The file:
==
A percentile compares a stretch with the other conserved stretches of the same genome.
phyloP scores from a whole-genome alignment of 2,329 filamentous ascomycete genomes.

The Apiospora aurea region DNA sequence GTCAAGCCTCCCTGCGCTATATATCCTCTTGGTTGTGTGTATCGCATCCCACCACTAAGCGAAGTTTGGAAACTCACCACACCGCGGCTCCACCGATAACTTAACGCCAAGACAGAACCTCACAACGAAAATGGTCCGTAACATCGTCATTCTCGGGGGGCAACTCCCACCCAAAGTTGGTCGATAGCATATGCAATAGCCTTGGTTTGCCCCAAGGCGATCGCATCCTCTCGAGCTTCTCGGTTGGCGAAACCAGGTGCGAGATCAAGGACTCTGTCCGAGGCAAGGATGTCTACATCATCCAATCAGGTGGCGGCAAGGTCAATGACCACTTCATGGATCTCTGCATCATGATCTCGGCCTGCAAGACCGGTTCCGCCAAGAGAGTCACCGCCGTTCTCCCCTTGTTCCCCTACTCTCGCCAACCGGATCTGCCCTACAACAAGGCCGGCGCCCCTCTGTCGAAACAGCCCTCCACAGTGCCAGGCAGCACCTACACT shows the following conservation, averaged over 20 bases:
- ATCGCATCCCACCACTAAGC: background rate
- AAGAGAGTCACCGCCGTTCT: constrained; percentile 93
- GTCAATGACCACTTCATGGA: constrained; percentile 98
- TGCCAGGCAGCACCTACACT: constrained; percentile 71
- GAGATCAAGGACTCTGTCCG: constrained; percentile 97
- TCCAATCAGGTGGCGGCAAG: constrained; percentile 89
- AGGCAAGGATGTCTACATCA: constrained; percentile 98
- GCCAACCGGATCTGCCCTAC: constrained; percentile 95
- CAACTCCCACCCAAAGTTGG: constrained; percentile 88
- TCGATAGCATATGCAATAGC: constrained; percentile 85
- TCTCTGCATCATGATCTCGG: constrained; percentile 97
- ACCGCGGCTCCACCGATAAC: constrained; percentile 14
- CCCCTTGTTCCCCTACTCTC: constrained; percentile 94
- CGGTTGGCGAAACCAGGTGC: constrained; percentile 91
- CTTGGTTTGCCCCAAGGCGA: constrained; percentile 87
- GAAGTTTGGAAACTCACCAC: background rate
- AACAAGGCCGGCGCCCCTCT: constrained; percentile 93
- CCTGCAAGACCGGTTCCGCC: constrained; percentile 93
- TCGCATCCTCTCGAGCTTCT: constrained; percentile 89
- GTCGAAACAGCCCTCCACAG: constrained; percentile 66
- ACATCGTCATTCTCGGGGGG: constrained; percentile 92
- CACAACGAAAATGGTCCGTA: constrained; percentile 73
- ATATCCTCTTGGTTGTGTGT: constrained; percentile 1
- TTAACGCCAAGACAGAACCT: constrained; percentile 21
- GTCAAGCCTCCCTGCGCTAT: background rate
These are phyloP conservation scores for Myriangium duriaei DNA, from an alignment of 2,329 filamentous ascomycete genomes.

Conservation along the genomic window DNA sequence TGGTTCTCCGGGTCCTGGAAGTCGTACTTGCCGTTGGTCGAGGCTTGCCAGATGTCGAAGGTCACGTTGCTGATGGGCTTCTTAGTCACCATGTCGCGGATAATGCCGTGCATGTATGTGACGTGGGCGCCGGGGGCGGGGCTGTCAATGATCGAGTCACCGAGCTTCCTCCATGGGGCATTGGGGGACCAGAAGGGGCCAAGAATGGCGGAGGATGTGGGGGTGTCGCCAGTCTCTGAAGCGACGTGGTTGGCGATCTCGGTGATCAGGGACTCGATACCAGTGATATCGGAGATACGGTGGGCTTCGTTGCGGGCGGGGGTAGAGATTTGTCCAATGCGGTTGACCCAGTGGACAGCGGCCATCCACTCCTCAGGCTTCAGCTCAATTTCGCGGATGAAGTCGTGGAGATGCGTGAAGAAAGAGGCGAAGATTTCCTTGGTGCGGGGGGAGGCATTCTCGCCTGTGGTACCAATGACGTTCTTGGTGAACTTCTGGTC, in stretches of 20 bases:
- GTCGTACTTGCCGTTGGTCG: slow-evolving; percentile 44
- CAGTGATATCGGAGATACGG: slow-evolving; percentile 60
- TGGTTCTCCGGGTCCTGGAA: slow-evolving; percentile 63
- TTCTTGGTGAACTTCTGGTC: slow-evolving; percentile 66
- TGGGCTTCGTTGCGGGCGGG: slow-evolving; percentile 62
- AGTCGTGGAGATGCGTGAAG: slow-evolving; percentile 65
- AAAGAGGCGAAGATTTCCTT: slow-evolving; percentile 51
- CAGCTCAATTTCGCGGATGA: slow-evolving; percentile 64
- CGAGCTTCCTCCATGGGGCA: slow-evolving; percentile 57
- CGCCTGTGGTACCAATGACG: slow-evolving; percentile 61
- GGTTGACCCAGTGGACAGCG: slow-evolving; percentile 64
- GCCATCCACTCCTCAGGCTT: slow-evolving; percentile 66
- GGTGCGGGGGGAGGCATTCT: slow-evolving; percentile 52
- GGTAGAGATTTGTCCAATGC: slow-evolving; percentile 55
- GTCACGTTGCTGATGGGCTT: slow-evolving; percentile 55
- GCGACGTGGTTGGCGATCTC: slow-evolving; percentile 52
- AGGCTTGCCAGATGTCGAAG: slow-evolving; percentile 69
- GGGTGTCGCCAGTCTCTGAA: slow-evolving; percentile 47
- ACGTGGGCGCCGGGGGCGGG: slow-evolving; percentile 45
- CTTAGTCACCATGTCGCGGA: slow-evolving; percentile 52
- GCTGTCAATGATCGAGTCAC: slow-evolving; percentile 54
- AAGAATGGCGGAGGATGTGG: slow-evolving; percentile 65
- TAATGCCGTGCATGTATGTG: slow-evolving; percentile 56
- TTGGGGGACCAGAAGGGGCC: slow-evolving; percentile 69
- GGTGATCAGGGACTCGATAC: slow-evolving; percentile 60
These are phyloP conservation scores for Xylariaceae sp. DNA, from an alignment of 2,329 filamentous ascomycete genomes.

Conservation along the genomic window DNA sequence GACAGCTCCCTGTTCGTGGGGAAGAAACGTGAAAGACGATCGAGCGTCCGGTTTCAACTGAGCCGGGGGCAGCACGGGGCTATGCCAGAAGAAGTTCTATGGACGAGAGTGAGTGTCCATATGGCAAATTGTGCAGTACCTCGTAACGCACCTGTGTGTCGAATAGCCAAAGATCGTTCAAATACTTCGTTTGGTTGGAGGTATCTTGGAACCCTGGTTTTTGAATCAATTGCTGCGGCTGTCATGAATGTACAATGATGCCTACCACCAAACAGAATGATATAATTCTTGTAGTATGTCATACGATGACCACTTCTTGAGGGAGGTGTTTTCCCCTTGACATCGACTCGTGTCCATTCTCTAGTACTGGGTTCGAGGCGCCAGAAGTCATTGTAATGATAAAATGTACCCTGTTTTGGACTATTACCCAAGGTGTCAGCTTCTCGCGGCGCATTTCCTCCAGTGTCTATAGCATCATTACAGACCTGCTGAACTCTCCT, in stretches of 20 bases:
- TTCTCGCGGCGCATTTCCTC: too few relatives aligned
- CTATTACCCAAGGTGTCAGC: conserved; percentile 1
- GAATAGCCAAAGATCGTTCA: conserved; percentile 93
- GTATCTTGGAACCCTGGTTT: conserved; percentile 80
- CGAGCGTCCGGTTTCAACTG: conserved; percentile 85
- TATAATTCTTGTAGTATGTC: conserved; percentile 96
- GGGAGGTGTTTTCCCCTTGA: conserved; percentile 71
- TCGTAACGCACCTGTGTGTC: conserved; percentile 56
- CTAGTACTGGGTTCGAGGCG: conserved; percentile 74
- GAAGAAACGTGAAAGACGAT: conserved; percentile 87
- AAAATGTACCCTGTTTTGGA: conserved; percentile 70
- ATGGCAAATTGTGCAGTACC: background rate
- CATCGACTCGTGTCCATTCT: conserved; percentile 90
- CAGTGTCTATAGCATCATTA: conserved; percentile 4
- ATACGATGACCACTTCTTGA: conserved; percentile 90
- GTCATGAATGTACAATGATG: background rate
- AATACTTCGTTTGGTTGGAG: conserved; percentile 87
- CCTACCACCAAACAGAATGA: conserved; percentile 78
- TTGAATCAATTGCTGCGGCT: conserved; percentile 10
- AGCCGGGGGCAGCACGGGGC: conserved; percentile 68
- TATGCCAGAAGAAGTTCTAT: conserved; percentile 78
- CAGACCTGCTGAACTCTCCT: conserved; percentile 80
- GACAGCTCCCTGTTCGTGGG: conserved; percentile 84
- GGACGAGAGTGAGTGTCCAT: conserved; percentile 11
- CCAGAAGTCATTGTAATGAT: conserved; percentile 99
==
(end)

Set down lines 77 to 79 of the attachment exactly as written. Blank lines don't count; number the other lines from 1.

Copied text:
- AGCCGGGGGCAGCACGGGGC: conserved; percentile 68
- TATGCCAGAAGAAGTTCTAT: conserved; percentile 78
- CAGACCTGCTGAACTCTCCT: conserved; percentile 80